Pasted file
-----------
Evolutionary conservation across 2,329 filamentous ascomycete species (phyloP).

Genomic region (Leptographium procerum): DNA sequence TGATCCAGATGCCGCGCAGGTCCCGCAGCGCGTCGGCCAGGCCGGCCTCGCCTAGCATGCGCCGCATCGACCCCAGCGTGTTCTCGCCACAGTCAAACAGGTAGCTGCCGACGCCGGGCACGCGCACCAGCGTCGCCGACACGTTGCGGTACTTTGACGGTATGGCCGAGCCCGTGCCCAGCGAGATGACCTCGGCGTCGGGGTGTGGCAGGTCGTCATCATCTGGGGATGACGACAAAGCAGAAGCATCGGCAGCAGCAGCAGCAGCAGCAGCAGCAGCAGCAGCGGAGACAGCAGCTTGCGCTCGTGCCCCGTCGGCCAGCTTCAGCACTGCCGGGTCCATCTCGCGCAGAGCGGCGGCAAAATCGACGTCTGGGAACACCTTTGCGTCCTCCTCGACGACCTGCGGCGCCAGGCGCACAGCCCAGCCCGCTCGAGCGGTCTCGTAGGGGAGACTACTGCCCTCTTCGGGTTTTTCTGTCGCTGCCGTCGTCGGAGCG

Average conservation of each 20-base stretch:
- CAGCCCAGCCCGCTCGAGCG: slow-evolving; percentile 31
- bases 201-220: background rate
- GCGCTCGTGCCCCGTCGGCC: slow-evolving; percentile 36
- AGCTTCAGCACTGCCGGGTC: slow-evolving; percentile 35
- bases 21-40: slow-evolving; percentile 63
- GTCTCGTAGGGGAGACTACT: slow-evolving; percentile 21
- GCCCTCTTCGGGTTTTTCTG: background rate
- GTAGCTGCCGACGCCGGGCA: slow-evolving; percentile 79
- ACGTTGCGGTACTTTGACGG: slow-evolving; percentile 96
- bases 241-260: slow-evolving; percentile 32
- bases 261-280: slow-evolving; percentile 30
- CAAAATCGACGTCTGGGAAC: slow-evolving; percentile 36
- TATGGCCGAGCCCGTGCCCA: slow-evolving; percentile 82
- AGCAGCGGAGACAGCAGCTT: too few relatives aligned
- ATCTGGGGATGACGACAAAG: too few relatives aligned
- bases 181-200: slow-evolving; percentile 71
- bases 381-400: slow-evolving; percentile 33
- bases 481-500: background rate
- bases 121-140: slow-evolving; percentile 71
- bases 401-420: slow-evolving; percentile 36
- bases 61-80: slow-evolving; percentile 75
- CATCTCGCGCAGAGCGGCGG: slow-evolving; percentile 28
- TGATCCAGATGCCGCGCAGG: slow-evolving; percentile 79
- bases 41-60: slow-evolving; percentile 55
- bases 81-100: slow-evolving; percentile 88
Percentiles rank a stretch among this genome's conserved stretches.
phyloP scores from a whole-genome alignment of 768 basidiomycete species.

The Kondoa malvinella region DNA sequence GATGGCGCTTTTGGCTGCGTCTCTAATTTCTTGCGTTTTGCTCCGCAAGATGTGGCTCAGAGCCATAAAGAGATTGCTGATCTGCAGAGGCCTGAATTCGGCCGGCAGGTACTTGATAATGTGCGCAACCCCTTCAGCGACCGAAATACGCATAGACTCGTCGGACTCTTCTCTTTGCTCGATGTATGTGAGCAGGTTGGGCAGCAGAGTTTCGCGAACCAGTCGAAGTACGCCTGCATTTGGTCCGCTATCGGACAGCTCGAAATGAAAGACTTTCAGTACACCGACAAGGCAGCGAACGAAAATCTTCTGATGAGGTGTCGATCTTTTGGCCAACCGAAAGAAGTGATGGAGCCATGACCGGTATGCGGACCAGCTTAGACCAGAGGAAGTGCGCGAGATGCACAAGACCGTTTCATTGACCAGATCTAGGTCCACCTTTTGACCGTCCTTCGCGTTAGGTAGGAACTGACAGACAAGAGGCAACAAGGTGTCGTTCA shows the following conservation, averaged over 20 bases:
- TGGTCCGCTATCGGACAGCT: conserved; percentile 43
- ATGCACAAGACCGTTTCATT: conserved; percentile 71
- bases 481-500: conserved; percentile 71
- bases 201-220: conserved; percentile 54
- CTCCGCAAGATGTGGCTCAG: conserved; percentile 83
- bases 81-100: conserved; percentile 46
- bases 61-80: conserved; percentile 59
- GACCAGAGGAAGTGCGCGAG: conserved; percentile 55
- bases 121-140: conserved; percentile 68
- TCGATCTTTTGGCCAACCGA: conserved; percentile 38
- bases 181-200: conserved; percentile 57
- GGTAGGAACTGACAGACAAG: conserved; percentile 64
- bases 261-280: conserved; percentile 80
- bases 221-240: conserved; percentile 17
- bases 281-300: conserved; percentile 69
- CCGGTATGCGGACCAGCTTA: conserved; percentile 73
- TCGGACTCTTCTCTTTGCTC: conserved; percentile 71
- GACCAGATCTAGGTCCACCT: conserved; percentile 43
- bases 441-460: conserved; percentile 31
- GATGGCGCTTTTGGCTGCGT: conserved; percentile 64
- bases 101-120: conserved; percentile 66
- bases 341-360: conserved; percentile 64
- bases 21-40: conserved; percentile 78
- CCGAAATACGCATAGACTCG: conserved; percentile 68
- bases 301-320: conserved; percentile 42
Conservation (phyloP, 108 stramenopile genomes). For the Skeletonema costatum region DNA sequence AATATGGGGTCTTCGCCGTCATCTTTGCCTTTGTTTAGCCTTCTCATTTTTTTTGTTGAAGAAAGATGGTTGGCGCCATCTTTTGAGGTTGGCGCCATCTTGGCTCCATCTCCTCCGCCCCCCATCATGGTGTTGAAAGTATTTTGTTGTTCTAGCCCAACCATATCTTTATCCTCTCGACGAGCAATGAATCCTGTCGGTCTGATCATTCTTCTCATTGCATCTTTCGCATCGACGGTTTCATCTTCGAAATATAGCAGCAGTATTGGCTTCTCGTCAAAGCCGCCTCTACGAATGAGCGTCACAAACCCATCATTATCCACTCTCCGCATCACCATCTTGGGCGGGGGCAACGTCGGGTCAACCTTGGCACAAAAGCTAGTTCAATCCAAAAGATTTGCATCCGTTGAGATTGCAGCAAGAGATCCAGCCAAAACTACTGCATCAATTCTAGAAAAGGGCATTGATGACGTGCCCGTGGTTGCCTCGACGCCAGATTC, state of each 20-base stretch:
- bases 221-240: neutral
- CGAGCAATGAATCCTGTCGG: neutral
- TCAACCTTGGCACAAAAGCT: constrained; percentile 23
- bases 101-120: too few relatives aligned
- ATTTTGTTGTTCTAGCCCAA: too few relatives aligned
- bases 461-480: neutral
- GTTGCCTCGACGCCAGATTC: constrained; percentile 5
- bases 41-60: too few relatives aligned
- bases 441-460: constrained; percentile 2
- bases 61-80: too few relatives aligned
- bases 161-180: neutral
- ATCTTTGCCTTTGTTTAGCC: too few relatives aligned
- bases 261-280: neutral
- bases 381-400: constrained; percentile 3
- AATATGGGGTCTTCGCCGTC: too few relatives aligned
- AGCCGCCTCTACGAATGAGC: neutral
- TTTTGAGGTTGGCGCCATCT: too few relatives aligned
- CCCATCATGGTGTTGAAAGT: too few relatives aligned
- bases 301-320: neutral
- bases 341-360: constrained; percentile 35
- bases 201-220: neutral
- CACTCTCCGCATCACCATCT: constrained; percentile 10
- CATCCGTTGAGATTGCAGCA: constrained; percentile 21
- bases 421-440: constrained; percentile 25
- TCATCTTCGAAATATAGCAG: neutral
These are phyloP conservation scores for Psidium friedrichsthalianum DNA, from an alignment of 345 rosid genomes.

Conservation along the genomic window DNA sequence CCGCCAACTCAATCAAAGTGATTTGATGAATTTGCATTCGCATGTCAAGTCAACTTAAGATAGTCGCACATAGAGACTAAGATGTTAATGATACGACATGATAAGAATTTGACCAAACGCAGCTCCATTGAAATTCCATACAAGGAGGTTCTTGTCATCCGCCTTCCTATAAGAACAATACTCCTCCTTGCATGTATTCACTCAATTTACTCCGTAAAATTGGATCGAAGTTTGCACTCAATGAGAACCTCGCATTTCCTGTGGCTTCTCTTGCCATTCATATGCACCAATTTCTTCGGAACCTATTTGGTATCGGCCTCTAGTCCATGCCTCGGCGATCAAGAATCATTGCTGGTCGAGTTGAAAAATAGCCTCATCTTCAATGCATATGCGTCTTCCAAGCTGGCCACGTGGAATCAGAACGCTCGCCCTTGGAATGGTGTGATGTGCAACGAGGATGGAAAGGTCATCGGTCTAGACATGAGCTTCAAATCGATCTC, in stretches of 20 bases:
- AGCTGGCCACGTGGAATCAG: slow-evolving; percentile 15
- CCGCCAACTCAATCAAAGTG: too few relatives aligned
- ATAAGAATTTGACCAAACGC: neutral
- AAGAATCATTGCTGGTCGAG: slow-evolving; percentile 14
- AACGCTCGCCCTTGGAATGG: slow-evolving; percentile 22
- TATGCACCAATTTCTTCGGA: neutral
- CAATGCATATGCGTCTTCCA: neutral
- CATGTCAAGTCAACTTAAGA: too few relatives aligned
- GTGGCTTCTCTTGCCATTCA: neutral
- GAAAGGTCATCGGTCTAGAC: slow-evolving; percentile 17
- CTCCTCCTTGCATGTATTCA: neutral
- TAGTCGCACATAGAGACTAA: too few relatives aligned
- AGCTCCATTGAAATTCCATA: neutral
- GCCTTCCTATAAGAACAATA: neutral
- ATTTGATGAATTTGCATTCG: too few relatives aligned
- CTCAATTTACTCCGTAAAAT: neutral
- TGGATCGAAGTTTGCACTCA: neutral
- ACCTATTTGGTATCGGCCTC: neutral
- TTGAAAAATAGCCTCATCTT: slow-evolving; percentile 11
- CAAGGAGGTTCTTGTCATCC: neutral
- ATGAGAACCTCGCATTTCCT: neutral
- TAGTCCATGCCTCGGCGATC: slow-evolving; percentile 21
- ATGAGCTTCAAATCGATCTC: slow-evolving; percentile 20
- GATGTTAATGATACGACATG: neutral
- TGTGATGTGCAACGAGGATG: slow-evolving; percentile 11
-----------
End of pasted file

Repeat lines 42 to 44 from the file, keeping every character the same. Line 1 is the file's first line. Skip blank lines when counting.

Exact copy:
- bases 181-200: conserved; percentile 57
- GGTAGGAACTGACAGACAAG: conserved; percentile 64
- bases 261-280: conserved; percentile 80